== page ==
Which Came First: Real Aliens or Imaginary Invaders?
I love movies that feature aliens.
No matter how old or new, no matter how poorly or excellently crafted—I’ll watch any film that stars a creature from outer space, especially if it has the audactiy to intrude on our nice little earthly routines and totally freak us all out.
If the creature is determined to steal our wimmin, all the better. And if we get hybrids, that’s cool too.
I wonder where our cultural bad dreams come from though?
When the first wave of sci fi flims hit the movie theaters in the 1950s, they were instantly popular, coming as they did on the heels of Roswell and Kenneth Arnold’s first flying saucer sighting in 1947, and fueled by the paranoia of the Atomic Age.
Since that time, alien lore has become a mainstay of American popular culture. Some people take it literally. Some take it as literature. Still others make movies that blur the line between truth and fiction intentionally.
The truth is out there all right, but what is it?
Looking at the chronology of alien sci fi juxtaposed with the chronology of actually UFO sightings (and later, alien abductions), it’s tempting for believers to conclude rather quickly that, “The films clearly came after the real thing revealed itself.”
People who read and love comic art, however, might point to H. P. Lovecraft’s obsession with aliens as early as very first part of the 20th century. The Color Out of Space, an alien invasion story that Lovecraft himself considered to be the best of all his creative work, was pubished in 1927 in the lurid (but incredibly popular) pulp magazine Amazing Tales .
He wasn’t the first to tap the theme.
Belief in aliens and concern about their nefarious activities regarding humans dates back long before Lovecraft.
The creepily prescient French novelist Jules Verne wrote From Earth to the Moon in 1865, roughly contemporary with the discovery of ‘canals’ on Mars and a growing public appetite for space fare. The Victorians were mad with the possibility—and in time, the conviction—that the planet Mars was inhabited by hostile life forms much more ancient that human beings; and the fear that these life forms were biding their time until the moment was right to invade and take over Earth for themselves.
This popular belief and seemingly irrational fear made H.G. Wells 1898 novel The War of the Worlds an instant success. Even when the idea of man made canals on Mars was soundly refuted by better telescopic equipment and more accurate science, the general public continued to believe that the canals existed and that these (now refuted) structures were proof of current (or defunct) Martian civilizations.
It’s tempting to psychologize popular fear of aliens and belief in their existence, but I think that’s a really boring way of looking at it. We’ve all heard the pat explanations:
- Projection: We take our fears and turn them into aliens.
- Mystification: We want to believe in something more powerful than us so we create aliens.
- Psychosis: We’re just plain crazy so we believe in space aliens.
- Neuroscience: We have sleep disorders or fried neurons or whatever. Fill in the blank.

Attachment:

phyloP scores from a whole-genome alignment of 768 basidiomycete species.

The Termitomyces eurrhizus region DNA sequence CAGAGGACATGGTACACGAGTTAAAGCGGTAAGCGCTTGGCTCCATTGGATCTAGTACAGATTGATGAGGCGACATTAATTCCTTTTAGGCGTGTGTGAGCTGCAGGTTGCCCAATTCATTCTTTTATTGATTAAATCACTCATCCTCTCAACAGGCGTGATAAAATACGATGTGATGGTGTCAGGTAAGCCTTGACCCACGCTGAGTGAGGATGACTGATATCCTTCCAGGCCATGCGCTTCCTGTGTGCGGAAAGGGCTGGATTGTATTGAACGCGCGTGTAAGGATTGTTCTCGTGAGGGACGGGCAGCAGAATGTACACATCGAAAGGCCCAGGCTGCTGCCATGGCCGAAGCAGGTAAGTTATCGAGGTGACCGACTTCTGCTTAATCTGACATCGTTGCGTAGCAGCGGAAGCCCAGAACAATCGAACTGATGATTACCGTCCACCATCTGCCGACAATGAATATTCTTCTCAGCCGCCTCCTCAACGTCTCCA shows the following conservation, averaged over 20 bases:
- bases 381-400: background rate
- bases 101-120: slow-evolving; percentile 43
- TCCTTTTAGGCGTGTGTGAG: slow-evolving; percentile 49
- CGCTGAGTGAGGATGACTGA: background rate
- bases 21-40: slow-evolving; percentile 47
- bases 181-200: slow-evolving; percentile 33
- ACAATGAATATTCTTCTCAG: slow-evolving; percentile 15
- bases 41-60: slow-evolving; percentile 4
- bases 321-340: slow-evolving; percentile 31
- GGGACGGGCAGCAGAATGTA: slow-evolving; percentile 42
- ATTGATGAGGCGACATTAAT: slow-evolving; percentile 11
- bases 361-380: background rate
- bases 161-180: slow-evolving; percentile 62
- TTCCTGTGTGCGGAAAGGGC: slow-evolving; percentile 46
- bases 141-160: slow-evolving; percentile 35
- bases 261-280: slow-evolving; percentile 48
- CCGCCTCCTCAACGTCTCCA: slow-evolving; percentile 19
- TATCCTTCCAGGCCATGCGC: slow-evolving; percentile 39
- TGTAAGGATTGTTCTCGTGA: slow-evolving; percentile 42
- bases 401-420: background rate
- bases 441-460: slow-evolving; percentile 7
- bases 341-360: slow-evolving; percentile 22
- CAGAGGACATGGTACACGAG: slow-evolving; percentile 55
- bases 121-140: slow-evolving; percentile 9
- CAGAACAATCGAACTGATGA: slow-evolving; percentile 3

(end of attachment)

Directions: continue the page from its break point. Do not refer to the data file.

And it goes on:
These kinds of explanations seem to me too one-dimensional to truly illuminate the strange relationship between our cultural dreams of alien life and what we experience as reality. They give us no insight into why these particular dreams, and why so persistent, so rich, so timelessly terrifying?
Lovecraft hated the way that science fiction and fantasy authors of his own time and before portrayed aliens. What frustrated him most was how human the aliens always were, and how unimaginatively they were handled.
Maybe they had bug eyes, but they had human shaped bodies and five fingers and space suits. Maybe they had advanced technology, but somehow it always looked like a barely slicker version of our own.
Lovecraft felt that aliens were never alien enough, if alien at all. In The Color Out of Space , the alien presence is barely recognizable as a life form. Presenting itself as a strange color seen nowhere on earth save in this one spot where a meteor crashes, Lovecraft’s alien is a ghastly emanation that distorts and perverts every earthly thing it touches and creates incurable madness down through generations.
Elusive and toxic, Lovecraft’s alien is truly alien. It is not just inhuman; it is barely real. Nothing we can fully understand, this seeping ether is always just beyond our comprehension and even apprehension. All we intuit of The Color Out of Space is raw terror, and that terror is legitimate and justified.
Herein lies the best portal, I think, to understanding our complex and centuries old relationship to aliens both in our art and in our lives: This fear of otherness, and the accompanying intuition that what we think we are and what we think we know is by no means complete or accurate; that always just outside our perception something is lurking that is not us.
Terror in the face of something immense and totally other has been described by more than one philosopher as a primal religious response; a first cause from which all our other theories spring, whether we acknowledge it as such or not. Life itself is a queasy business. Fear of the other. Fear of life. Fear of God. We cannot know what we cannot know.
And knowing that dogs our every step.
Not just intellectually, but emotionally and imaginatively.
Dreams or reality? Sci fi or aliens? God or man? Chicken or egg?
Maybe these aren't even the right questions.